In January I was going to a fan convention in Jacksonville, Florida. I decided to drive there via two stops — Savannah, Georgia and Miami Beach, Florida. Coming from northern New Jersey, Day 1 — the day I traveled to Savannah — was going to be long — and it was! While New Jersey is not a big state by any stretch of the imagination it does take about two hours to drive from north to south. I won’t focus a lot on the travel to and from, but wanted to show a few places along the way as the road trip was significant. My last NJ stop was the Clara Barton rest stop on the NJ Turnpike — the NJ arm of Route 95.
Between New Jersey and Savannah, Georgia — 800 miles +
Okay — that’s a lot of driving and I was doing all the driving. But I was up for it. As I went to college in Washington, D.C. the trip was pretty routine to me so I didn’t think too much about it. I will say after this whole trip though, Washington D.C. is pretty close to New Jersey — 5 hours is practically the blink of an eye!
Anyone who has made the trip — and clearly there are a lot on the east coast — know it’s traditional highway driving — some tolls, some bridges and some tunnels. But the most interesting tunnel you take heading to D.C. is the Baltimore Harbor Tunnel because it means you’re close. I snapped a quick picture of the area surrounding the tunnel. Not particularly attractive but it’s the industrial section and frankly that means commerce and jobs so to me — not pretty but working and I like that. Clearly there is a lot more to Baltimore (not talking about the most recent riots) and having lived in D.C. during school I did go there periodically. Another trip for that though. Needless to say, the tunnel is kind of ‘fun.’ Note that when you go on a long trip like this — these kinds of distractions are extremely welcome so I suggest you take them as often as you can.
On to D.C.. It was a bit difficult to snap pictures through D.C. because I was on the highway, but was able to take a quick one of the Pentagon. Washington D.C. is another trip — but for those who have never seen the Pentagon — you can see it very clearly from the highway. it is right on the side of the highway, it’s absolutely huge — more than 6 million square feet of floor space and one of the largest office buildings in the world. I didn’t know this but construction on the Pentagon began on September 11, 1941. Needless to say that was an eventual date.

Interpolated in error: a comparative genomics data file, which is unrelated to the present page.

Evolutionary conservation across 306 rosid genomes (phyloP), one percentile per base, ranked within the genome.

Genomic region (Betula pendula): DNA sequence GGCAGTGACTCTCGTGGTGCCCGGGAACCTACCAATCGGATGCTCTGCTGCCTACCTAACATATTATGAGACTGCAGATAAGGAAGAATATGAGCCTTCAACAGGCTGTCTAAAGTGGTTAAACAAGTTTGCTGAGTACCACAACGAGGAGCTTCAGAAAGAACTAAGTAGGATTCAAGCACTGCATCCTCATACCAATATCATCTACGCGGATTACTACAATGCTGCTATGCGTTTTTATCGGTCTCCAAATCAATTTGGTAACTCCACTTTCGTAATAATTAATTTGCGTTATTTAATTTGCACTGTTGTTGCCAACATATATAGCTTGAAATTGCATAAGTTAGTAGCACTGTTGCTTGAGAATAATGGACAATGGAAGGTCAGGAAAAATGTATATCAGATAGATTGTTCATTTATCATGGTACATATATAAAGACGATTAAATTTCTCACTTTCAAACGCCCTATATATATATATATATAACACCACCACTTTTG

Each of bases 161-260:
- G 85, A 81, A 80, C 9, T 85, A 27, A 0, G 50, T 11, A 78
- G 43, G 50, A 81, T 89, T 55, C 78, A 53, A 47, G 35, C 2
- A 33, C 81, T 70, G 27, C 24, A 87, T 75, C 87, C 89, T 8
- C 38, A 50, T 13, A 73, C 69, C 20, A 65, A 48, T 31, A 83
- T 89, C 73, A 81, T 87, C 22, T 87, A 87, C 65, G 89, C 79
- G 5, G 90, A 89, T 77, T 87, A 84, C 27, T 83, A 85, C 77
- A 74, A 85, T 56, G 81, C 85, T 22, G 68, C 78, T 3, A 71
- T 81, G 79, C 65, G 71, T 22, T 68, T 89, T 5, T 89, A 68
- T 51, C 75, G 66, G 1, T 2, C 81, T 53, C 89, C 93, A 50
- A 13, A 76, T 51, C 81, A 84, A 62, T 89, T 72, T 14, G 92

Now on to Virginia and the Carolinas — the pretty sizable chunk of the trip. Washington D.C. marks about 5+ hours into the trip — which ultimately ended up taking about 14 hours. Need to realize you have to stop for breaks — bathroom, gas for the car, grabbing something to drink or eat and just walking a bit. There are a lot of rest stop along the way — both without restaurants and with. Only suggestion is to ensure there are a lot of cars if it’s later in day. I always prefer a busy rest stop than an empty one.
On the very positive side of this long stretch — no tolls and the speed limit had crept up from the NJ-Washington D.C. arm. For a long trip — this seems to make you feel like you’re making better time. I don’t know why.
The site most people see or look for when taking this trip is “South of the Border” — a hotel, motel, amusement, rest stop. You begin to see signs for it – probably about 100 miles before you reach it. Literally, probably 100 miles before. It’s a trip unto itself. I didn’t stop but perhaps next time. This may be the new stopping point on this kind of a trip. Everyone who has made this trip knows it — you absolutely can’t miss it.
As you travel these long distances you look forward to seeing the Visitor’s Centers and the state “Welcome” signs. You even begin to compare them and so far South Carolina was probably the nicest. It’s what you do on a long trip.
Savannah in about 1.5 hours
Divided by Squares — The Jewels of the City.
I so wish I had more time in Savannah. What I saw of it was beautiful and I have a lot of photos to share. Challenge is that I really had only a little over an hour after driving in the night before — in the dark. I stayed at the Hilton Garden Inn Savannah. For me, it was a great location as it was downtown — in a nice area — and the walk around it was great.
Savannah — downtown at least — has beautiful architecture, trolley cars and lanterns, beautiful trees, quaint cobblestone streets and a wonderful riverbank area. It’s divided into 22 squares. I think I probably only saw about 3 (including Franklin and Ellis) but very easy to get around just walking. The following are just some of the photos I’ve taken to provide a sense of the overall city and the feeling you get.
The weather in January was absolutely fine — a little chilly as I think it was probably in the 40s or 50s — but my assumption is that it gets hot and humid so if you travel there, note the weather. But while I was there it was great. The River front was wonderful and quiet.
Also, a lot of construction which again I think is good as it means investment in the city. To get to the waterfront, you had to walk down to it (pretty good size “down”) so if you have trouble walking or need a wheelchair or walker, you would need to find a safe way to get down. Also, the cobblestone streets are beautiful but — as you can imagine — can be challenging. But again, it’s beautiful and I loved the bricks, the lanterns, the view — all absolutely lovely.